• comment-avatar
    Chidumbu 7 years ago

    If you hate white people so much why are you going to them with your begging bowl- oh yes I forgot you have no shame

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    Tiger Shona 7 years ago

    And that Chinamasa is a racist.

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    Iam afraid america will not give us money until it changes its hostile policy on zimbabwe.when the indeginization law was crafted it was done to be also hostile to potential western is high time these issues are resolved because the ordinary man will continue to suffer in zimbabwe.this is 3rd chimurenga guyz during the 1st and 2nd chimurenga some people died for our country some were there are no jobs.people are suffering .a lot of people have left the country.all these are sacrifises which have to be may not be us who live to see the good days which i hope will come.future generations will remember all these sacrifises just like we do on independence day .and heroes day.defence forces day.i dont condone the suffering of people today but it looks a long way before our economy gets better.i hope it will be in our life time.

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    Michael 7 years ago

    There is one thing that some people refuse to accept and that is that the sanctions had everything to do with the murder and mayhem that became institutionalized in Zimbabwe ever since 2000. The farm invasions – causing a number of farmers and their workers being murdered – started in 2000, but sanctions were only decided upon after the roguish behaviour of ZANU-PF in 2002 – when bloodshed and murder clearly was an election tactic of the ruling party.

    Murderers were either not charged for murder or pardoned by Mugabe himself when they were found guilty. The Rule of Law collapsed and property rights destroyed.

    The problem was further that through excessive bribery and corruption the country had serious financial problems and the loan money – which mostly went into the pockets of the ruling elite and was not used for the purpose it was intended – was not repaid.

    The introduction of sanctions was partly an effort to freeze the billions of dollars held in foreign bank accounts by Mugabe and his cronies. There were other than armaments – no restrictions placed on any imports and exports to and from Zimbabwe. The issue of financial restrictions must be viewed in the following context:-

    * The Western Governments had a bitter experience in the past that aid money provided by them was not utilized for the purpose intended and ended up in the pockets of Mugabe and his cronies. They also had to stop inter-government financial assistance because of breaking down in the Rule of Law, total disregard for property rights, state-sponsored murder and torture(especially before and during elections, stolen elections and other totally unacceptable practices associated with the Mugabe regime. Western donor countries cannot provide state assistance to a country where the above became the norm – the democratic processes in those countries would not allow for it to support a dictatorial regime.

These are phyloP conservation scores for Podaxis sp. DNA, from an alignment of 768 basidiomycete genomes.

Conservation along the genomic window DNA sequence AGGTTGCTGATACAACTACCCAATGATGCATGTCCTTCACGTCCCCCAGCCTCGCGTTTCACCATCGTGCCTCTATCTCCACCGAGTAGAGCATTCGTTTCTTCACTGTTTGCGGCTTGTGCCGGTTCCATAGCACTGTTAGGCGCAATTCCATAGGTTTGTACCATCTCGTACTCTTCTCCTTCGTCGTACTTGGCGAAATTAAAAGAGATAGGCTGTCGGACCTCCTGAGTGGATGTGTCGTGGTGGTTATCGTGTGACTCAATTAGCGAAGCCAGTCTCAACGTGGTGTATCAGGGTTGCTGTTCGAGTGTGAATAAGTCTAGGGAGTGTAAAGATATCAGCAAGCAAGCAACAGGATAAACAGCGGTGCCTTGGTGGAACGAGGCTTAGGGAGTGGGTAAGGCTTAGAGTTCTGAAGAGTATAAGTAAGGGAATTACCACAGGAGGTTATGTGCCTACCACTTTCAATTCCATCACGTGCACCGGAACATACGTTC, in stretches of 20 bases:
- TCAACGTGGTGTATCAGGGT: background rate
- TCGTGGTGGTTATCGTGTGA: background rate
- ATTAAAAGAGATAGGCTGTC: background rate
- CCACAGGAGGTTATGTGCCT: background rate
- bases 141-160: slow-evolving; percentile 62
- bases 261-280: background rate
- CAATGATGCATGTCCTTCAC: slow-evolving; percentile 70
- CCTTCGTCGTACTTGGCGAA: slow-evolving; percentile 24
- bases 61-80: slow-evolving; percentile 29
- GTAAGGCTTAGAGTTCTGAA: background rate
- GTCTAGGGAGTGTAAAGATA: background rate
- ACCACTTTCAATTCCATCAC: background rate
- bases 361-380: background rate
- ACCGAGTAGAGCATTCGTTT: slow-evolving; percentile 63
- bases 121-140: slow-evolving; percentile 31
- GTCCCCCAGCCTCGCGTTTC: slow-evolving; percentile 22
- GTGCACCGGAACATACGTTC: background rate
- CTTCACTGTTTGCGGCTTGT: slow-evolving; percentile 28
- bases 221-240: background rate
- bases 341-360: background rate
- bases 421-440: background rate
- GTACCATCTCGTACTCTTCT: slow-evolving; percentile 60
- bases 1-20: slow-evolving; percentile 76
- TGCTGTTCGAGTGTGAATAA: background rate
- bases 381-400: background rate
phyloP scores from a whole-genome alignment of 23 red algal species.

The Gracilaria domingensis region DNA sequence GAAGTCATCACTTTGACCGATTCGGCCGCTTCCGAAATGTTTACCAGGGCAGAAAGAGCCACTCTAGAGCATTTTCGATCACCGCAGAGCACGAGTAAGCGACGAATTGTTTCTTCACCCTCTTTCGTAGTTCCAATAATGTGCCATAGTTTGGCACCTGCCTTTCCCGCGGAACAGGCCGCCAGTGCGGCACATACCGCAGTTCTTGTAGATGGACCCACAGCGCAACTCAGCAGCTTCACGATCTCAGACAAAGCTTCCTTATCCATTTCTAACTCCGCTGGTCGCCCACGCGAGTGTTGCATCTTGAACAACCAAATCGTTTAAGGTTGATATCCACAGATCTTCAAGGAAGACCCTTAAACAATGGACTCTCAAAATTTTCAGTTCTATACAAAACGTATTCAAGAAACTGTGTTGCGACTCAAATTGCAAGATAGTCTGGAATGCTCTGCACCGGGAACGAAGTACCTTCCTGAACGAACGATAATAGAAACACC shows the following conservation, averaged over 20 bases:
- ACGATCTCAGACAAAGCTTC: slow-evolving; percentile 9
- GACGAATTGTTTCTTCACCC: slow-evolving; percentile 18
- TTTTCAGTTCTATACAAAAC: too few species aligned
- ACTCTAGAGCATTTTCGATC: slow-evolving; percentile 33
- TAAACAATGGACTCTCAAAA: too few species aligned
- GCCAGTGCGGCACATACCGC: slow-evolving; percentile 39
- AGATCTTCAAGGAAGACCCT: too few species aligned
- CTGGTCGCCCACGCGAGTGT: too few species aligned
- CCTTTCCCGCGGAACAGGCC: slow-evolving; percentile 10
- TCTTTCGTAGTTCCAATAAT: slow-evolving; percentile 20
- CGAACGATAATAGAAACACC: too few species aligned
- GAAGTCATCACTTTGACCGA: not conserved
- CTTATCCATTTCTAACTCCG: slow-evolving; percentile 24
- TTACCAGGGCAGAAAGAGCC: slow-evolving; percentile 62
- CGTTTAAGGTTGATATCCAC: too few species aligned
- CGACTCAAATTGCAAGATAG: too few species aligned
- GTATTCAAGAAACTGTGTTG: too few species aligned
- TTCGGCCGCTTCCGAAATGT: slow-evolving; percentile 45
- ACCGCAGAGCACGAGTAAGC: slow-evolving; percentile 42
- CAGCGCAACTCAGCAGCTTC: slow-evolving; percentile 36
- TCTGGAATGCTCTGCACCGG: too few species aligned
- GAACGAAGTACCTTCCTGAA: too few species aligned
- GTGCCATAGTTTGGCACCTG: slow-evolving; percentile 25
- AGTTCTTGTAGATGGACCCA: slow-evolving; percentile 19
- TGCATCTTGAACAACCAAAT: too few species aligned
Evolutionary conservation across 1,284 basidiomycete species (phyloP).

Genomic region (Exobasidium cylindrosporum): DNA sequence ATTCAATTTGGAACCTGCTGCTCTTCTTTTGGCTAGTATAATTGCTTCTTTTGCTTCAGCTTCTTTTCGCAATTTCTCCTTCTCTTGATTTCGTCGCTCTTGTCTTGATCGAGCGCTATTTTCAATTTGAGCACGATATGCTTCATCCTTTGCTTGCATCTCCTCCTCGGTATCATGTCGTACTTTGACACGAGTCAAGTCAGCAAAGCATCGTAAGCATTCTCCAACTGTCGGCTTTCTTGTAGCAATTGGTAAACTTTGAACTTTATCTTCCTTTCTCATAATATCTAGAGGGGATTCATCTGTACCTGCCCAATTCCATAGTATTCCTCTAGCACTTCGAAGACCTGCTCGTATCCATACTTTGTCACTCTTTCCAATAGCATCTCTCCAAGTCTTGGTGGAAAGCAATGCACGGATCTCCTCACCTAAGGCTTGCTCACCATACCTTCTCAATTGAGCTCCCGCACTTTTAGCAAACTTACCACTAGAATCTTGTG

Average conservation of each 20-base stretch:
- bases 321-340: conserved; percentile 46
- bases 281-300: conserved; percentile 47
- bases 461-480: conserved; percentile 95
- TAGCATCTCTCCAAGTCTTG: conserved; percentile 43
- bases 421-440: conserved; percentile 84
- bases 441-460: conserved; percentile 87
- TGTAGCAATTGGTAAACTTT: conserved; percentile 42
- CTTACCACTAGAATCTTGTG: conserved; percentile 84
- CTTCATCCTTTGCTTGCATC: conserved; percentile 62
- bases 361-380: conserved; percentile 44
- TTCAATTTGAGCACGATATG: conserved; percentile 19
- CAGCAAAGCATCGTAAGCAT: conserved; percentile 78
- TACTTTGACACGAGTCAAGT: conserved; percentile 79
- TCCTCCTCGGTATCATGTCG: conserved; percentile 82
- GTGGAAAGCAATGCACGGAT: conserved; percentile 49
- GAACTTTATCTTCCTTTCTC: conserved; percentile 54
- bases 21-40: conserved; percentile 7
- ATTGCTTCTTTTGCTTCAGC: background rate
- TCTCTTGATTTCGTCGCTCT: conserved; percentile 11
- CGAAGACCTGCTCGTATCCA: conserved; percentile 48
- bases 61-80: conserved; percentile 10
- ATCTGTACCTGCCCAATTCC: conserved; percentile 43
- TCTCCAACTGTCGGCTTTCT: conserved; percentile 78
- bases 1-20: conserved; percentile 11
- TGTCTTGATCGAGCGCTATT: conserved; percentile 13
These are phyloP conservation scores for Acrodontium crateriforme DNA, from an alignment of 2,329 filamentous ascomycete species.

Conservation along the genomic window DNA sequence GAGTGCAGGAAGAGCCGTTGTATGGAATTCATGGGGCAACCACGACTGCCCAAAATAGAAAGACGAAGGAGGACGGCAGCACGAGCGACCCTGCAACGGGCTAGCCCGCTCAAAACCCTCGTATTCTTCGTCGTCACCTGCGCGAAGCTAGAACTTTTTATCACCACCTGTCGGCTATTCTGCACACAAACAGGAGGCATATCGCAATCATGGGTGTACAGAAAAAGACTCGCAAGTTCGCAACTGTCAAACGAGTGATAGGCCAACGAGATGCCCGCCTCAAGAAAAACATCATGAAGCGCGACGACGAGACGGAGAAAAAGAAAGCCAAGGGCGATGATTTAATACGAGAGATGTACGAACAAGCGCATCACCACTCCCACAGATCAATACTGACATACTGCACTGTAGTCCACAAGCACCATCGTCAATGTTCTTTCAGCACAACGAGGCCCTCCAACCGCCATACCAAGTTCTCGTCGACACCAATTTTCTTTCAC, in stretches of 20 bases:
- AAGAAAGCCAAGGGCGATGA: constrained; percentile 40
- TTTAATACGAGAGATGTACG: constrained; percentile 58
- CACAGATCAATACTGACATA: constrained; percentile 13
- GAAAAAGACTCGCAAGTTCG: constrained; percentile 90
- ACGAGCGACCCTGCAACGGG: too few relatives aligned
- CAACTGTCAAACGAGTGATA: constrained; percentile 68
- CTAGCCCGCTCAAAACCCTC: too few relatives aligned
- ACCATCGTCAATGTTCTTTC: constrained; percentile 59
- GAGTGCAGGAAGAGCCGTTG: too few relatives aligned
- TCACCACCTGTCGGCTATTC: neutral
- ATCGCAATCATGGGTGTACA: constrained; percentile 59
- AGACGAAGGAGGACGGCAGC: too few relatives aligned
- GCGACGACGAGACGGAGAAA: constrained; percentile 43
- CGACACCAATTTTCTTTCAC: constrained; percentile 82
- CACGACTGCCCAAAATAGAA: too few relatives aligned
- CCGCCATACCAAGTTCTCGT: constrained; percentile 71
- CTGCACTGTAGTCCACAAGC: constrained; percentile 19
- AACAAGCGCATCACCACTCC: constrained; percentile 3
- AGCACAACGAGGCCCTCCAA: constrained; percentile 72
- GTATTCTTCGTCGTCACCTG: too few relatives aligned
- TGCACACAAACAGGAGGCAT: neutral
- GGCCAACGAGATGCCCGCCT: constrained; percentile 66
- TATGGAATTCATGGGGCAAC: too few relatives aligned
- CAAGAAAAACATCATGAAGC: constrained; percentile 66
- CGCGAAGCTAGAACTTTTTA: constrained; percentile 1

* Zimbabwe did not make the required loan and interest repayments on previous loans and it is a fact that financial institutions would not make loans to a country who does renege on loan conditions. This had nothing to do with sanctions and everything to do with the Zimbabwe Government reneging on their contractual obligations. However, it must be borne in mind that “once bitten, twice shy” remains applicable in this case and that institutionalized maladministration, bribery and corruption, as well as a deficient policy structure based on acceptable financial norms, also disqualified Zimbabwe from getting any further loans.

    * The Western Governments were worried about the plight of ordinary Zimbabweans and through non-governmental agencies provided hundreds of millions in food aid and medical and educational support services. There was in this regard absolute distrust of the Mugabe clique, who would use such aid to gain party-political advantage if they could lay their hands on it) and from proven experiences in the past that such aid programmes and the programmes would not have reached and benefited the general population in any event, because of corrupt practises associated with the Zimbabwe Government.

    The issue of sanctions was counter-productive as well. It gave the Zimbabwe Government a smokescreen to cover their own maladministration of the country – while in fact sanctions had a very little financial impact on the country.

    I am afraid the Zimbabwe Government (and not sanction) is totally to blame for the present financial problems of the country.

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    Nyoni 7 years ago

    The regime forgets that Capitalism is the mantra for all progressive countries. Even our crooks in government know this. Their idea that a country runs on empty is tantamount to suicide. ZimAsset has proved to be a failure and like all its failed policies what revenge will government meet to its citizens now.